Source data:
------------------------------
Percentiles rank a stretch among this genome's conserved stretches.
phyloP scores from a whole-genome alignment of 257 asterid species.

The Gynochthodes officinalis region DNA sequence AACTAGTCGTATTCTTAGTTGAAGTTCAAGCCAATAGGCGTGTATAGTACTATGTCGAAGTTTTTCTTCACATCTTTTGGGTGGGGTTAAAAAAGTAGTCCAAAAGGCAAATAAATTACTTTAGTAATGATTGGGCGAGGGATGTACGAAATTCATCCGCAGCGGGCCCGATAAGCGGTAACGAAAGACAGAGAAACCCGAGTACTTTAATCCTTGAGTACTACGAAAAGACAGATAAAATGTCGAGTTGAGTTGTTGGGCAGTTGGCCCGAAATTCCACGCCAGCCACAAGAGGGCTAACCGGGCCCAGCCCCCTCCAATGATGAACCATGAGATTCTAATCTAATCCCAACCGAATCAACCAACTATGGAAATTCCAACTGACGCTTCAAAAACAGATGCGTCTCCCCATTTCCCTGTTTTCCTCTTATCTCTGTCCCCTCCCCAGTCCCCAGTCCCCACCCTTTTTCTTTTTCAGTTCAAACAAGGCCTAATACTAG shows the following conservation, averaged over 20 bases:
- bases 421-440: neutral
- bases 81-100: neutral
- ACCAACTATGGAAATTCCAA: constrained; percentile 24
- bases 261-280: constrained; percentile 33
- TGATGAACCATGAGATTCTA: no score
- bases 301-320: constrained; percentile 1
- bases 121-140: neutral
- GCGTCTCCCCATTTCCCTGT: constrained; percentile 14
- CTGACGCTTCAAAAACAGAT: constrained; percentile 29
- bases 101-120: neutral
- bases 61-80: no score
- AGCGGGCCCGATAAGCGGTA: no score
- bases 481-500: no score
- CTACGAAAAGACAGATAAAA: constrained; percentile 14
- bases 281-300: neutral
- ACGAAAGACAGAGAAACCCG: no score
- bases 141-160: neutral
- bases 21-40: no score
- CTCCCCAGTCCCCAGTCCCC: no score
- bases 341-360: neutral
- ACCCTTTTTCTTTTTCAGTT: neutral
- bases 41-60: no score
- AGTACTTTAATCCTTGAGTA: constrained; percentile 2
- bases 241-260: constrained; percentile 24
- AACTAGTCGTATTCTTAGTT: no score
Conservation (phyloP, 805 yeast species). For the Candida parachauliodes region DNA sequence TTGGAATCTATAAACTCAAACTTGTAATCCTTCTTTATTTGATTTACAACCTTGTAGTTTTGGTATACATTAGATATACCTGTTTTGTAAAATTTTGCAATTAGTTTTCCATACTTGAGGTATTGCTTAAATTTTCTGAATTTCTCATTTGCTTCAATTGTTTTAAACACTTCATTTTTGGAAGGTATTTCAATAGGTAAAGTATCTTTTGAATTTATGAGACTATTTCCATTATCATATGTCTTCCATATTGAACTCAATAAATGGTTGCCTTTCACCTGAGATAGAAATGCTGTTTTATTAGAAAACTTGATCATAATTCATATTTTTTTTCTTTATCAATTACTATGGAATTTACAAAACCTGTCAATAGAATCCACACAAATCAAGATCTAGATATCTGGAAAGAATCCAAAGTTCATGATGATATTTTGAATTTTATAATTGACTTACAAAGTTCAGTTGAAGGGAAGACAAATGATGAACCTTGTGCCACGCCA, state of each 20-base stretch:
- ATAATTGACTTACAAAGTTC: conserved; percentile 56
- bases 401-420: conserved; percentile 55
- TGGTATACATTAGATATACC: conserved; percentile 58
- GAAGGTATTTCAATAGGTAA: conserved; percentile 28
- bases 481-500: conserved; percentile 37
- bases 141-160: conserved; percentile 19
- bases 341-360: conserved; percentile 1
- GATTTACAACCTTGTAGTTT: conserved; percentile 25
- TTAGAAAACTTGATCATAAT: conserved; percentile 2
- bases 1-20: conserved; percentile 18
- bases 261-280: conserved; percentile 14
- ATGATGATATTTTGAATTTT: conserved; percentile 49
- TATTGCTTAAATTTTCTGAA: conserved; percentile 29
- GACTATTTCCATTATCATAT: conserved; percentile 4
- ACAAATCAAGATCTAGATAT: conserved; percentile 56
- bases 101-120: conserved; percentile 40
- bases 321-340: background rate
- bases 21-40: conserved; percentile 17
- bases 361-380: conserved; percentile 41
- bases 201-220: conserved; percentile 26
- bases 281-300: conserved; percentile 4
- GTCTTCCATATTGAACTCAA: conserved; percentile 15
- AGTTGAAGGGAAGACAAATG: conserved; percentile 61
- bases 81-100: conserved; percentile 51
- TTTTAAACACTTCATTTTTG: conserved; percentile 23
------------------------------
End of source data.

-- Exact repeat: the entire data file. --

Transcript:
Percentiles rank a stretch among this genome's conserved stretches.
phyloP scores from a whole-genome alignment of 257 asterid species.

The Gynochthodes officinalis region DNA sequence AACTAGTCGTATTCTTAGTTGAAGTTCAAGCCAATAGGCGTGTATAGTACTATGTCGAAGTTTTTCTTCACATCTTTTGGGTGGGGTTAAAAAAGTAGTCCAAAAGGCAAATAAATTACTTTAGTAATGATTGGGCGAGGGATGTACGAAATTCATCCGCAGCGGGCCCGATAAGCGGTAACGAAAGACAGAGAAACCCGAGTACTTTAATCCTTGAGTACTACGAAAAGACAGATAAAATGTCGAGTTGAGTTGTTGGGCAGTTGGCCCGAAATTCCACGCCAGCCACAAGAGGGCTAACCGGGCCCAGCCCCCTCCAATGATGAACCATGAGATTCTAATCTAATCCCAACCGAATCAACCAACTATGGAAATTCCAACTGACGCTTCAAAAACAGATGCGTCTCCCCATTTCCCTGTTTTCCTCTTATCTCTGTCCCCTCCCCAGTCCCCAGTCCCCACCCTTTTTCTTTTTCAGTTCAAACAAGGCCTAATACTAG shows the following conservation, averaged over 20 bases:
- bases 421-440: neutral
- bases 81-100: neutral
- ACCAACTATGGAAATTCCAA: constrained; percentile 24
- bases 261-280: constrained; percentile 33
- TGATGAACCATGAGATTCTA: no score
- bases 301-320: constrained; percentile 1
- bases 121-140: neutral
- GCGTCTCCCCATTTCCCTGT: constrained; percentile 14
- CTGACGCTTCAAAAACAGAT: constrained; percentile 29
- bases 101-120: neutral
- bases 61-80: no score
- AGCGGGCCCGATAAGCGGTA: no score
- bases 481-500: no score
- CTACGAAAAGACAGATAAAA: constrained; percentile 14
- bases 281-300: neutral
- ACGAAAGACAGAGAAACCCG: no score
- bases 141-160: neutral
- bases 21-40: no score
- CTCCCCAGTCCCCAGTCCCC: no score
- bases 341-360: neutral
- ACCCTTTTTCTTTTTCAGTT: neutral
- bases 41-60: no score
- AGTACTTTAATCCTTGAGTA: constrained; percentile 2
- bases 241-260: constrained; percentile 24
- AACTAGTCGTATTCTTAGTT: no score
Conservation (phyloP, 805 yeast species). For the Candida parachauliodes region DNA sequence TTGGAATCTATAAACTCAAACTTGTAATCCTTCTTTATTTGATTTACAACCTTGTAGTTTTGGTATACATTAGATATACCTGTTTTGTAAAATTTTGCAATTAGTTTTCCATACTTGAGGTATTGCTTAAATTTTCTGAATTTCTCATTTGCTTCAATTGTTTTAAACACTTCATTTTTGGAAGGTATTTCAATAGGTAAAGTATCTTTTGAATTTATGAGACTATTTCCATTATCATATGTCTTCCATATTGAACTCAATAAATGGTTGCCTTTCACCTGAGATAGAAATGCTGTTTTATTAGAAAACTTGATCATAATTCATATTTTTTTTCTTTATCAATTACTATGGAATTTACAAAACCTGTCAATAGAATCCACACAAATCAAGATCTAGATATCTGGAAAGAATCCAAAGTTCATGATGATATTTTGAATTTTATAATTGACTTACAAAGTTCAGTTGAAGGGAAGACAAATGATGAACCTTGTGCCACGCCA, state of each 20-base stretch:
- ATAATTGACTTACAAAGTTC: conserved; percentile 56
- bases 401-420: conserved; percentile 55
- TGGTATACATTAGATATACC: conserved; percentile 58
- GAAGGTATTTCAATAGGTAA: conserved; percentile 28
- bases 481-500: conserved; percentile 37
- bases 141-160: conserved; percentile 19
- bases 341-360: conserved; percentile 1
- GATTTACAACCTTGTAGTTT: conserved; percentile 25
- TTAGAAAACTTGATCATAAT: conserved; percentile 2
- bases 1-20: conserved; percentile 18
- bases 261-280: conserved; percentile 14
- ATGATGATATTTTGAATTTT: conserved; percentile 49
- TATTGCTTAAATTTTCTGAA: conserved; percentile 29
- GACTATTTCCATTATCATAT: conserved; percentile 4
- ACAAATCAAGATCTAGATAT: conserved; percentile 56
- bases 101-120: conserved; percentile 40
- bases 321-340: background rate
- bases 21-40: conserved; percentile 17
- bases 361-380: conserved; percentile 41
- bases 201-220: conserved; percentile 26
- bases 281-300: conserved; percentile 4
- GTCTTCCATATTGAACTCAA: conserved; percentile 15
- AGTTGAAGGGAAGACAAATG: conserved; percentile 61
- bases 81-100: conserved; percentile 51
- TTTTAAACACTTCATTTTTG: conserved; percentile 23